In 1591 he became organist at the Chapel Royal; in 1592 he received his doctorate from Oxford, and in 1596 he became the first professor of music at Gresham College on the recommendation of Queen Elizabeth who admired him greatly. There is some evidence that she sent Bull on espionage missions: his eighteen-month trip to the continent in 1601-2, ostensibly for reasons of health, has never been satisfactorily explained, and his whereabouts there, apart from a visit to Brussels, remain a mystery. On the death of Elizabeth, he entered into the service of King James. Throughout this time he was establishing a reputation for himself as a skilled composer, keyboard performer, and improviser.
He married Elizabeth Walter in 1607, with whom he had a daughter. However, in addition to his virtuosity as a keyboard performer and composer, Bull was also skilled at getting into trouble. He was forced to leave his post at Gresham College when he impregnated a woman pre-maritally; even though he filed a marriage license two days after he lost his job, he never returned to the college. He was also charged with breaking and entering in a bizarre case which involved his attempt to evict the previous tenant of the rooms he was assigned, and an action was filed against Bull in Star Chamber but the outcome of this case is not known. Just after publishing seven keyboard pieces in Parthenia, Bull left England for good, secretly and with great haste in October 1613, fleeing the wrath of George Abbot, Archbishop of Canterbury and King James I himself; the charge this time was adultery. The Archbishop of Canterbury had said of him the previous year: "the man hath more music than honesty and is as famous for marring of virginity as he is for fingering of organs and virginals". Bull remained in Flanders, where it seems he stayed out of trouble.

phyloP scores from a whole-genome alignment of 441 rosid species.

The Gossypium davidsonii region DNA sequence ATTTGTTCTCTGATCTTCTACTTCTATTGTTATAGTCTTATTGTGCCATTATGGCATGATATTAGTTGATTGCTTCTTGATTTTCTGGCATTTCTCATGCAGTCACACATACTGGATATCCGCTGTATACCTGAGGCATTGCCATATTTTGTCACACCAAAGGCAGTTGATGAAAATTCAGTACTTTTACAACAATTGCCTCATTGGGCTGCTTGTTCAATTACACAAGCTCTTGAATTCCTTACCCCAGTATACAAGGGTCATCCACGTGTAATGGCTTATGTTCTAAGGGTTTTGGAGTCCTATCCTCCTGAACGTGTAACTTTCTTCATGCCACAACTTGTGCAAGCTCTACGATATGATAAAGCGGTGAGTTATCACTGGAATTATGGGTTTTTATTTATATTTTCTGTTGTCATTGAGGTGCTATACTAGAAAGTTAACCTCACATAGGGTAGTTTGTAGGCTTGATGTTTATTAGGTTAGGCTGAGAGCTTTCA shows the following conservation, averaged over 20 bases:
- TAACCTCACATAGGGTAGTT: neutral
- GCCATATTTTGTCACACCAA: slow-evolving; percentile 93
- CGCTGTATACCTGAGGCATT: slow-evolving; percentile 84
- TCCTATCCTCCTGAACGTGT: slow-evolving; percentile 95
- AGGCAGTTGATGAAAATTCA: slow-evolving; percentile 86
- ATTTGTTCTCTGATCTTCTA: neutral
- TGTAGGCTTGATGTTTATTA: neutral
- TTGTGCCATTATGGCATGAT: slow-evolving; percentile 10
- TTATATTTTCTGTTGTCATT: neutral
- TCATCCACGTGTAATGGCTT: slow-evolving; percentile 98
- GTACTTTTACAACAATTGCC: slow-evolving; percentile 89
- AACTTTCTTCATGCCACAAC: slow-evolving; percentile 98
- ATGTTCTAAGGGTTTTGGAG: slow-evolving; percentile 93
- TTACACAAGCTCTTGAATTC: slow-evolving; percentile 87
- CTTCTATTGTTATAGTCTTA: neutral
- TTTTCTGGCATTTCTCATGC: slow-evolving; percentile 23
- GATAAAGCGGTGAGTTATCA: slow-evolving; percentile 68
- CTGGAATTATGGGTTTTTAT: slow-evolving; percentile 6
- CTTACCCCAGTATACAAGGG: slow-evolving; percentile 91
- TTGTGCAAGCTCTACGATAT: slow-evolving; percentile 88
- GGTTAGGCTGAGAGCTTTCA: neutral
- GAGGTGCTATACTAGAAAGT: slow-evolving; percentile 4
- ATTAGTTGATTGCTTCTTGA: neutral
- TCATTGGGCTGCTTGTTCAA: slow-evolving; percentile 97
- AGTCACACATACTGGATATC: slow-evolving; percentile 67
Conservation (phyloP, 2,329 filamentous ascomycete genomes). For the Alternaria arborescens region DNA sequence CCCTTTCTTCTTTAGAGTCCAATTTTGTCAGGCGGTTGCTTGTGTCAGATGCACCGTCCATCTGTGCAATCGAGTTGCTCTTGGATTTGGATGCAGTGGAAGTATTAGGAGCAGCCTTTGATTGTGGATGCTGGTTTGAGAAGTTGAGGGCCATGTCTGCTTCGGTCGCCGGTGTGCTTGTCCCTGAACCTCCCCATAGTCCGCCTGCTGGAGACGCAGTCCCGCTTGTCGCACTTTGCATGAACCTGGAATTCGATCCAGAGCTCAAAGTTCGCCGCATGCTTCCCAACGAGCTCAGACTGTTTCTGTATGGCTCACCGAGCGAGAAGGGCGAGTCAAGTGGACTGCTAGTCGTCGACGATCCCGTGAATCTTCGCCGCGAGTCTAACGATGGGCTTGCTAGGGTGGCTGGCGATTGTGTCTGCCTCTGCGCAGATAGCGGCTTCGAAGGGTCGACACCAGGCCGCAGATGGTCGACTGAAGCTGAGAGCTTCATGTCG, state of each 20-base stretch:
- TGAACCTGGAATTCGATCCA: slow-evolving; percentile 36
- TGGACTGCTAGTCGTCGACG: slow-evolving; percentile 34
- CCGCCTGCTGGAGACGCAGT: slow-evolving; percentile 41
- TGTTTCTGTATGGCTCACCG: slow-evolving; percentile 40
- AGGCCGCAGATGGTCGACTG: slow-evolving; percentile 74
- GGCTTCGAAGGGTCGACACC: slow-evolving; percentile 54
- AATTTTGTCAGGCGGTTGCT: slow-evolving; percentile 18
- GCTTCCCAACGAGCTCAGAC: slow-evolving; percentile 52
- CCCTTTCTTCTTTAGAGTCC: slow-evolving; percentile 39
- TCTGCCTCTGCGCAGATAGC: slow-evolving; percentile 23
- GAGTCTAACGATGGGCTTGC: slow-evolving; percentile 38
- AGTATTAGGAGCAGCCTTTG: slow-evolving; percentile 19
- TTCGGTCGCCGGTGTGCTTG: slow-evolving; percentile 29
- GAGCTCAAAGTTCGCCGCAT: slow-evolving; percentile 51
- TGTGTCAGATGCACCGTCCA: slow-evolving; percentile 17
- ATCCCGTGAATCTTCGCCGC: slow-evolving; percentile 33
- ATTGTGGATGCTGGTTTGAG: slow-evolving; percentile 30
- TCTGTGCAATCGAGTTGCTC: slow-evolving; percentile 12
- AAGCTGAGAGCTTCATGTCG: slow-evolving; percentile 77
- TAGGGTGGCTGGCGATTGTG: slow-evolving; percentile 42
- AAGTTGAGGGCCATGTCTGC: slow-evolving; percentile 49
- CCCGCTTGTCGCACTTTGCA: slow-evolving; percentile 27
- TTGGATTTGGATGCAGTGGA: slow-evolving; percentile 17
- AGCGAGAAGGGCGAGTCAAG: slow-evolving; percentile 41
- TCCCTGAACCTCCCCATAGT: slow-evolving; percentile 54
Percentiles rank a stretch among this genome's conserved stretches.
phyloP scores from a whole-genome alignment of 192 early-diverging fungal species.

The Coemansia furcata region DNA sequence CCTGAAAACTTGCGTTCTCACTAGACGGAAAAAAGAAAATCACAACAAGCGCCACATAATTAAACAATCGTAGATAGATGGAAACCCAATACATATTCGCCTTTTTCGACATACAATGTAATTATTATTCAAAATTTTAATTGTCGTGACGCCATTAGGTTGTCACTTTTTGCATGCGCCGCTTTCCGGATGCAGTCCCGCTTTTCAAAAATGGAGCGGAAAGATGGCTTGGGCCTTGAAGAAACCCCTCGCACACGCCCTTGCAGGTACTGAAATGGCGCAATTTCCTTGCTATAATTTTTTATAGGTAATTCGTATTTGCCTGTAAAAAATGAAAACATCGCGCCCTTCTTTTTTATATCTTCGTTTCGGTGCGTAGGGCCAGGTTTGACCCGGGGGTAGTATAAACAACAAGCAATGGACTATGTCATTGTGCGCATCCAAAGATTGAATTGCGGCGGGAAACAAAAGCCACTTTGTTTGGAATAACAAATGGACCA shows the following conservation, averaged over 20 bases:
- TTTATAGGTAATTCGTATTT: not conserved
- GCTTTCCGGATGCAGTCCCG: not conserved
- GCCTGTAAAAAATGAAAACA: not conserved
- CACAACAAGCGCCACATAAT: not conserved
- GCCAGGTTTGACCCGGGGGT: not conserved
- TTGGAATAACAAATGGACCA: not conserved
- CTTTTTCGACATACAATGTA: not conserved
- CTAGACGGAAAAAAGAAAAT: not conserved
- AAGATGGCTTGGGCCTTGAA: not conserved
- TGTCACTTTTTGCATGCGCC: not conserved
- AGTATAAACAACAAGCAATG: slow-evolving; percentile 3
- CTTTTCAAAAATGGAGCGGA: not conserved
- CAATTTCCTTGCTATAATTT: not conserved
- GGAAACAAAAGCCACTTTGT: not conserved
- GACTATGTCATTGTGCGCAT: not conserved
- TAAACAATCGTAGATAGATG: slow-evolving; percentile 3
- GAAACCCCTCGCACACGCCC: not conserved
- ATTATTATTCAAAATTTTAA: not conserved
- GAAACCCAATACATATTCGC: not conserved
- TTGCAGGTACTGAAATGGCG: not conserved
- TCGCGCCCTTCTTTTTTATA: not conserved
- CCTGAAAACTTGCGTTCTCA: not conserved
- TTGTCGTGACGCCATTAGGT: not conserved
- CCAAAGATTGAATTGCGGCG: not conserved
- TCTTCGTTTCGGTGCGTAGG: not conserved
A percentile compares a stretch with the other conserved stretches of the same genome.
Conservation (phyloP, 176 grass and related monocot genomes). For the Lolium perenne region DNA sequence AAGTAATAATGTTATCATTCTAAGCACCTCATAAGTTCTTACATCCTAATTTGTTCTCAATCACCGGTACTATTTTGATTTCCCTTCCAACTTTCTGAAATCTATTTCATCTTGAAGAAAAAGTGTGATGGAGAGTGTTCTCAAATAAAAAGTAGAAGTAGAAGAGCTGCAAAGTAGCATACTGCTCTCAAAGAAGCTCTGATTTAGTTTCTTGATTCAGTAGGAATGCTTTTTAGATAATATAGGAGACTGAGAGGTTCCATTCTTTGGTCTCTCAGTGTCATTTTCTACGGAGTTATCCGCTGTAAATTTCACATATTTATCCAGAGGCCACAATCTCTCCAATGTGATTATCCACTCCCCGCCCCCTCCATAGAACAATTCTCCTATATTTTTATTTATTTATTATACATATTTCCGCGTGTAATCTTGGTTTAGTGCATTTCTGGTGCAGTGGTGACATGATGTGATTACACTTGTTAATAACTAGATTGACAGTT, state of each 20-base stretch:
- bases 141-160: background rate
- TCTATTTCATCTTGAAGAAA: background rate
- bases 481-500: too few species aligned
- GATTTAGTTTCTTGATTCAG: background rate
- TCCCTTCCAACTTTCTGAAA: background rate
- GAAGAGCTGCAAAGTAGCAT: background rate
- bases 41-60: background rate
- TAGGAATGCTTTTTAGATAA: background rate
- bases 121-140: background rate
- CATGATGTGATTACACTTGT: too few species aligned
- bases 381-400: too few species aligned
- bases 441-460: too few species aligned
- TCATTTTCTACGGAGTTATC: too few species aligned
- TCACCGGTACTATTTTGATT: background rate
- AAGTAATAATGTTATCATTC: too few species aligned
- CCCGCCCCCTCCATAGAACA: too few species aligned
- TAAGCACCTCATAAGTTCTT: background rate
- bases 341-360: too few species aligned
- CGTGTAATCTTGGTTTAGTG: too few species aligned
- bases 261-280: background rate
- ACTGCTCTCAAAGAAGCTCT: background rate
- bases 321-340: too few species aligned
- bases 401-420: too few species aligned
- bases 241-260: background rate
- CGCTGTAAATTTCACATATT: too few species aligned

In 1615 Antwerp Cathedral appointed him as assistant organist, and as principal organist in 1617. Bull wrote a series of letters while in Flanders, including one to the mayor of Antwerp, claiming that the reason he left England was to escape religious persecution as a Catholic (though there is no evidence that he was in fact Catholic). He seems to have been believed, for he was never extradited back to England. While in Antwerp he most probably met Jan Pieterszoon Sweelinck, the most influential keyboard composer of the age. In the 1620s he continued his career as an organist, organ builder and consultant.
He died in Antwerp on 15th March 1628, and was buried in the cemetery next to the cathedral. Read more on Last.fm. User-contributed text is available under the Creative Commons By-SA License; additional terms may apply..
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